A flip-flop by George W. Bush worsened the military-political debacle in Fallujah last April when the Bush administration overruled the Marine commanding general twice, first ordering him to undertake a retaliatory assault against the rebellious Iraqi city and then abruptly reversing direction three days later.
There are those on the far Right and on the moderate side who have their criticisms of President Obama’s decision to join a coalition of NATO allies to enforce a no-fly zone. As one would expect the most bizarre criticisms are coming from the same peanut gallery that kept their lips glued to Bloody Flip-Flop Bush’s ass for eight years.
I’m not fond of the practice of idolatry, but different beliefs for different folks I guess. For Powerline’s Assrocket, one of his many objects of worship is Sarah Palin. Assrocket has yet another nauseating graveling salute to one of the most ethically challenged people in politics today. All the while not holding public office is quite the achievement, Sarah Palin In Jerusalem
Liberals love to insult Sarah Palin’s intelligence. It’s not a subject on which I have any particular opinion, except to note that, apparently by a remarkable coincidence, her judgment is correct on just about every subject. For instance, Israel. Today she and her husband Todd were in Jerusalem.
Palin seems to operate in some delusional ether that does not require drugs. Under the effects of same she has managed to have opinions which vacillate between the weird, the wrong and some stuff future cultural anthropologists will be trying to figure out. Like many conservatives she is right on occasion. This is easily accounted for by the Law of Acorns. If a squirrel digs enough holes it will eventually find one. Liberals are not wrong to highly esteem facts and rationalism, but I would I agree they are mistaken to over-estimate its value as a political asset. Republicans presidents decreased in intelligence from Nixon to Reagan to Bush 43 ( Bush 41 was something of an anomaly). So obviously intelligence in not a requirement for being president. John seems to be hoping the pattern holds and America, with conservatives pushing, continues to dump down both discourse and substance.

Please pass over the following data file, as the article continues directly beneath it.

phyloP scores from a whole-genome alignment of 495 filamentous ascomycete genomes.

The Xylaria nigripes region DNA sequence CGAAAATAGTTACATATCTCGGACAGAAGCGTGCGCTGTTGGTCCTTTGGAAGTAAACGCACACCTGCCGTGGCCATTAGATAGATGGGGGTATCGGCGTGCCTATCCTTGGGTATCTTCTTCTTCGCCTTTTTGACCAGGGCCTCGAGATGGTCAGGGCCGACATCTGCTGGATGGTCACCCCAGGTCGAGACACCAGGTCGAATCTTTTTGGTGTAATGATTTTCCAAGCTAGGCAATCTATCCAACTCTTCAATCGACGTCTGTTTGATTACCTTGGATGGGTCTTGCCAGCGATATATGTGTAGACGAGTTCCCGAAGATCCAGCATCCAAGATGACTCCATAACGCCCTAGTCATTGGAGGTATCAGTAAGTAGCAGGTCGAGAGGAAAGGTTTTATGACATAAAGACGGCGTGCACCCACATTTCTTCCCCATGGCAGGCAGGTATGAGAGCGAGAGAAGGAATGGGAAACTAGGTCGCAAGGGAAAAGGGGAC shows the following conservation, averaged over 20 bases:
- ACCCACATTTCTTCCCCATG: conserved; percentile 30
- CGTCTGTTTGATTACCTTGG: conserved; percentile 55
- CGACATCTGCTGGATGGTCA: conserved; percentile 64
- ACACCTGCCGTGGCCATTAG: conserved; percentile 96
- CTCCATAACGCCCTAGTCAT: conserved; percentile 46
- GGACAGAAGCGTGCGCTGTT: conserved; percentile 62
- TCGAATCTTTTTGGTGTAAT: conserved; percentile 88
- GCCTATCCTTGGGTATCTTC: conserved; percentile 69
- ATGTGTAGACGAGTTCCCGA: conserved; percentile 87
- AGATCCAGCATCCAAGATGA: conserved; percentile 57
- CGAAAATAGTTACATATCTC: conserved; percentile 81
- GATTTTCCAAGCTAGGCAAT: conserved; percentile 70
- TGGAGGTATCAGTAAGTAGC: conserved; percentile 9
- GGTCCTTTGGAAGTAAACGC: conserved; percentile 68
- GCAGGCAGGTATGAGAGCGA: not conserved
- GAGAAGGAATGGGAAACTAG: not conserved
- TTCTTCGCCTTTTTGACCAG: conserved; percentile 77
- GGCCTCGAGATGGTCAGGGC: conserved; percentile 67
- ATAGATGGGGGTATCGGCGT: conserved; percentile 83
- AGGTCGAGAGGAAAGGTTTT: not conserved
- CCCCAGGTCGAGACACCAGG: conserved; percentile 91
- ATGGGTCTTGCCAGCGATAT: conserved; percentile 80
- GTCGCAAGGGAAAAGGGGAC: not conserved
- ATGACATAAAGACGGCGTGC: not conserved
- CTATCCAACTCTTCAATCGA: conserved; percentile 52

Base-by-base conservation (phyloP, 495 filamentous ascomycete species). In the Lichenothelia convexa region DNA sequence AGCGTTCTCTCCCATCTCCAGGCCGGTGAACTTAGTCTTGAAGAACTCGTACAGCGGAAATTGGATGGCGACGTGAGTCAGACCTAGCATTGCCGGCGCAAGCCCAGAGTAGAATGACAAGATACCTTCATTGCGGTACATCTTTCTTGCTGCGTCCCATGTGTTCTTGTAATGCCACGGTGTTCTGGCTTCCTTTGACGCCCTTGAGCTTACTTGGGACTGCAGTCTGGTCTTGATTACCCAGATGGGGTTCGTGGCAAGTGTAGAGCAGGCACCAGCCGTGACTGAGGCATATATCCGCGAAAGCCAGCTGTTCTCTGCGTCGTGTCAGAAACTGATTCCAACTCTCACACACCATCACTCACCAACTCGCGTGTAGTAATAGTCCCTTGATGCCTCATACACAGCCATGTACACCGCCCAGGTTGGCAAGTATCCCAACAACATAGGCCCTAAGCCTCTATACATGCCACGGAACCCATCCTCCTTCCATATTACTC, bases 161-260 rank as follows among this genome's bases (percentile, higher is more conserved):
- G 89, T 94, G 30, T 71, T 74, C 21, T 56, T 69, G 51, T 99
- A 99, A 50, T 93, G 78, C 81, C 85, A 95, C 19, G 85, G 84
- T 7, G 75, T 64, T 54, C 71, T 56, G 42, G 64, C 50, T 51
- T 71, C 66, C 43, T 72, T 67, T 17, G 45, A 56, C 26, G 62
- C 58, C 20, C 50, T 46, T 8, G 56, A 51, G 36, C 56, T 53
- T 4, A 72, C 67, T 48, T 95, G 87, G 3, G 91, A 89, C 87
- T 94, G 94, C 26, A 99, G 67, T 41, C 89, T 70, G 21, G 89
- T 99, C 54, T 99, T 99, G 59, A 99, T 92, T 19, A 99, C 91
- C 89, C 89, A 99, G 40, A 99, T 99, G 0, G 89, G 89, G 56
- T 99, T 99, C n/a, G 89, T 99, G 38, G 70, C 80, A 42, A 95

As Ross Douthat was playing with his revisionist fiddle in public, so was Alan Greenspan, saint of the Unholy Church of Conservonomics, Paul Krugman Is too Tired to Comment on Alan Greenspan…
Rantings of an Ex-Maestro: Some people have asked me for reactions to this piece by Alan Greenspan (pdf) on how Obama’s activism is preventing economic recovery. I could go through the weak reasoning, the shoddy econometrics that ignores a large literature on business investment and ignores simultaneity problems, etc., etc.. But never mind; just consider the tone. Greenspan writes in characteristic form: other people may have their models, but he’s the wise oracle…. Sorry, but he doesn’t get to do that any more. 2011 is not 2006. Greenspan is an ex-Maestro… who saw no evil, heard no evil, refused to do anything about subprime, insisted that derivatives made the financial system more stable, denied not only that there was a national housing bubble but that such a bubble was even possible.
If he wants to redeem himself through hard and serious reflection about how he got it so wrong, fine — and I’d be interested in listening. If he thinks he can still lecture us from his pedestal of wisdom, he’s wasting our time.
American corporations are sitting almost $2 trillion dollars in assets and profits are the highest they’ve been in years. If the right-wing meme is American business is suffering from some kind of anxiety disorder thus are not hiring. Tell it to the elves with the bells on their shoes.
A much better and more sensible explanation for the relatively high value that the stock market places on existing illiquid corporate assets and the relatively low value that companies place on illiquid investments to expand their fixed capital is precisely that capacity utilization is low–so why spend more money now building factories when doing so would be more expensive and only add to your idle capacity?
As the Right, and right-wing Randians will be happy to tell you, if you’ve been living in a cave, is that corporate America has no moral obligations, only the obligation to rake in the cash. If they can rake in cash without hiring or expanding they will. They are. So Alan can go all revisionist on the economy while Douthat rewrites the history of one of the most incompetent administrations in history. Maybe they can call Glenn Reynolds and make it official circle jerk day. MotherJones has a good write up and chart on the same subject, Defending the Ridiculous